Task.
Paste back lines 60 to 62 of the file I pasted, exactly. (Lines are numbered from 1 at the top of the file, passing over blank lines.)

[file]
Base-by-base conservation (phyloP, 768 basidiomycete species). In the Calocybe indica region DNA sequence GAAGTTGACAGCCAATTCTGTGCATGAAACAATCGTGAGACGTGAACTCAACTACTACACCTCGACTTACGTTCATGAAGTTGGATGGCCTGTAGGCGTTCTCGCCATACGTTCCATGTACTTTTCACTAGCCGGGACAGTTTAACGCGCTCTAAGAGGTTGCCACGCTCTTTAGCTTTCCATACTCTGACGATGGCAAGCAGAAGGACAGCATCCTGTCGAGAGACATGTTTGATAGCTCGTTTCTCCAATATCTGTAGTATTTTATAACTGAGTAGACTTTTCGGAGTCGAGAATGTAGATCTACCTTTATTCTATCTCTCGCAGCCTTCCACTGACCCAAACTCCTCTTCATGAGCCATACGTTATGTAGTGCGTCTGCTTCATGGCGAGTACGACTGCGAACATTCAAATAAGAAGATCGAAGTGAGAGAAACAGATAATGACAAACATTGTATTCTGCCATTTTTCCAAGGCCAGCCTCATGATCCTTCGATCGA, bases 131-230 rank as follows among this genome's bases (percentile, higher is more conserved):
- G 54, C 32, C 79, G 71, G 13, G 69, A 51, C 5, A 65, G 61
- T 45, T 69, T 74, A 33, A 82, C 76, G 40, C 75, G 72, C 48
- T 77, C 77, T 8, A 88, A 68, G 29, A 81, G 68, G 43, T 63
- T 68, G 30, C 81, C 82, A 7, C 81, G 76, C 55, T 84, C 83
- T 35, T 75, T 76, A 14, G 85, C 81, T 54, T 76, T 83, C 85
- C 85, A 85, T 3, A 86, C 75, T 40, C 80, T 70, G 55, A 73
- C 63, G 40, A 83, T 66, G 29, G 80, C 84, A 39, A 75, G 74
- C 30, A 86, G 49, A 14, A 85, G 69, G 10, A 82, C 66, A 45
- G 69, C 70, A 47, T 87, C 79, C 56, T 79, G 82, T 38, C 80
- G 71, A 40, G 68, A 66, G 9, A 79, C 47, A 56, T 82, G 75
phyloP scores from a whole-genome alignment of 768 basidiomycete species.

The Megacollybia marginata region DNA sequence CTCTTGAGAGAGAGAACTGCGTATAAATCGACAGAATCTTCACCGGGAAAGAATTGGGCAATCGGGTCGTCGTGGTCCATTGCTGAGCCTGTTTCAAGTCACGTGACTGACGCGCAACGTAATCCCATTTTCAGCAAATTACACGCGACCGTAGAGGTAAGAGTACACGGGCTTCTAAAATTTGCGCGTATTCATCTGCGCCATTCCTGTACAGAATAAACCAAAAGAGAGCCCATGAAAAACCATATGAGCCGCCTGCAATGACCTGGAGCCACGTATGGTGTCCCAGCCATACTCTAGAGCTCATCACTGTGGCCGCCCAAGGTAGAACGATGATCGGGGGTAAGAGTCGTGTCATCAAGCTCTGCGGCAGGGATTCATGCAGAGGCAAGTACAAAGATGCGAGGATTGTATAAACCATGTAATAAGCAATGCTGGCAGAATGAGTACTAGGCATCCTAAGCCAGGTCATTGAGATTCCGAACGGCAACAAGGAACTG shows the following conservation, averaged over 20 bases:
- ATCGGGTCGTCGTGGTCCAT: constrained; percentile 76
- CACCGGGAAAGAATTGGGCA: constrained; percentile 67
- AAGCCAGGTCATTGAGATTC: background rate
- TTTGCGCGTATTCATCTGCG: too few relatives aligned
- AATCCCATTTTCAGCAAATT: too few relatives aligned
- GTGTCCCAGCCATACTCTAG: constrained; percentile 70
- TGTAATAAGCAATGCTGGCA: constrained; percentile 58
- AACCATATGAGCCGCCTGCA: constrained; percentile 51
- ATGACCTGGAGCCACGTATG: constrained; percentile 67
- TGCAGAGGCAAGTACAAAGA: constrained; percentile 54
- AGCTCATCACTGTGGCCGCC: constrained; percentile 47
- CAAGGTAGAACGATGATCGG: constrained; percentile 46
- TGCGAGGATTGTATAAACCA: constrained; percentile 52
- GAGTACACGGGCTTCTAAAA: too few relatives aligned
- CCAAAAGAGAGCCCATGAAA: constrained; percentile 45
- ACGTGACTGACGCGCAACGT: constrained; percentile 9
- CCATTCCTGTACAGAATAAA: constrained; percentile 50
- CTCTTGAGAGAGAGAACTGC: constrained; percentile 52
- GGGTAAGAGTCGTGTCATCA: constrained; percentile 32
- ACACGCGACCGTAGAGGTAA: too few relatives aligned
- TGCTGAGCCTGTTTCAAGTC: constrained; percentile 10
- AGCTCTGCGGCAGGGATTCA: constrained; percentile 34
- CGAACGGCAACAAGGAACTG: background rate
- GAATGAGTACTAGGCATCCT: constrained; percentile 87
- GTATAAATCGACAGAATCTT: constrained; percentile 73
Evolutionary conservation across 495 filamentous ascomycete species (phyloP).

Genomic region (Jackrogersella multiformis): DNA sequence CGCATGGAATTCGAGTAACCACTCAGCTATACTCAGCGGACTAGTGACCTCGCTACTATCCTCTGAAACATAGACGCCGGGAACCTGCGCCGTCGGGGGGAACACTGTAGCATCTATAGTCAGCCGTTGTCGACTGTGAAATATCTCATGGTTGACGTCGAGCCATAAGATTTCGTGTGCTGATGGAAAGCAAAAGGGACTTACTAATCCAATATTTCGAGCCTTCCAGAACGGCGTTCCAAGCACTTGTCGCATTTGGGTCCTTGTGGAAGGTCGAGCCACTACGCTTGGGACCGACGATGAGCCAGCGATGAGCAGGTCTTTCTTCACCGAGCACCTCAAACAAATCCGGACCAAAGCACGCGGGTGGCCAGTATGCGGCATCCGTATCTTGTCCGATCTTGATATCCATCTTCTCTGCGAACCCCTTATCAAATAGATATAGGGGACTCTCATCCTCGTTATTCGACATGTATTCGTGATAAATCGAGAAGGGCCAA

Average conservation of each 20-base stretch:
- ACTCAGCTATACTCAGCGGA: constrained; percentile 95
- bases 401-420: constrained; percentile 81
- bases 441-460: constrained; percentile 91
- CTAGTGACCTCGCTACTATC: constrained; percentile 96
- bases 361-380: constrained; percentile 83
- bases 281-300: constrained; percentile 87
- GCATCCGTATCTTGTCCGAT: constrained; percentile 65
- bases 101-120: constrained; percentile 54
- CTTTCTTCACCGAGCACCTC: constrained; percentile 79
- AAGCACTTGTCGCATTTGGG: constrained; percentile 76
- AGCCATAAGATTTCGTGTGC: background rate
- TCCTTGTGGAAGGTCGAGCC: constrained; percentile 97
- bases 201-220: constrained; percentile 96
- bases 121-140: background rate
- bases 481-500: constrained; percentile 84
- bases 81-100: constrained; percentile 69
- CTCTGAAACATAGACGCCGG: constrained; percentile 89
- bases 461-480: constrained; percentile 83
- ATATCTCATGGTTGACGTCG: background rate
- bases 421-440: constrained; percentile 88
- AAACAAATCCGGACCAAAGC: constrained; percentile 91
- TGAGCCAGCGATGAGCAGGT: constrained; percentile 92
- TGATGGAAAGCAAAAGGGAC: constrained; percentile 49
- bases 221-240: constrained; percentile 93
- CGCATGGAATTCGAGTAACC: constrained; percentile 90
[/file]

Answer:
- ATATCTCATGGTTGACGTCG: background rate
- bases 421-440: constrained; percentile 88
- AAACAAATCCGGACCAAAGC: constrained; percentile 91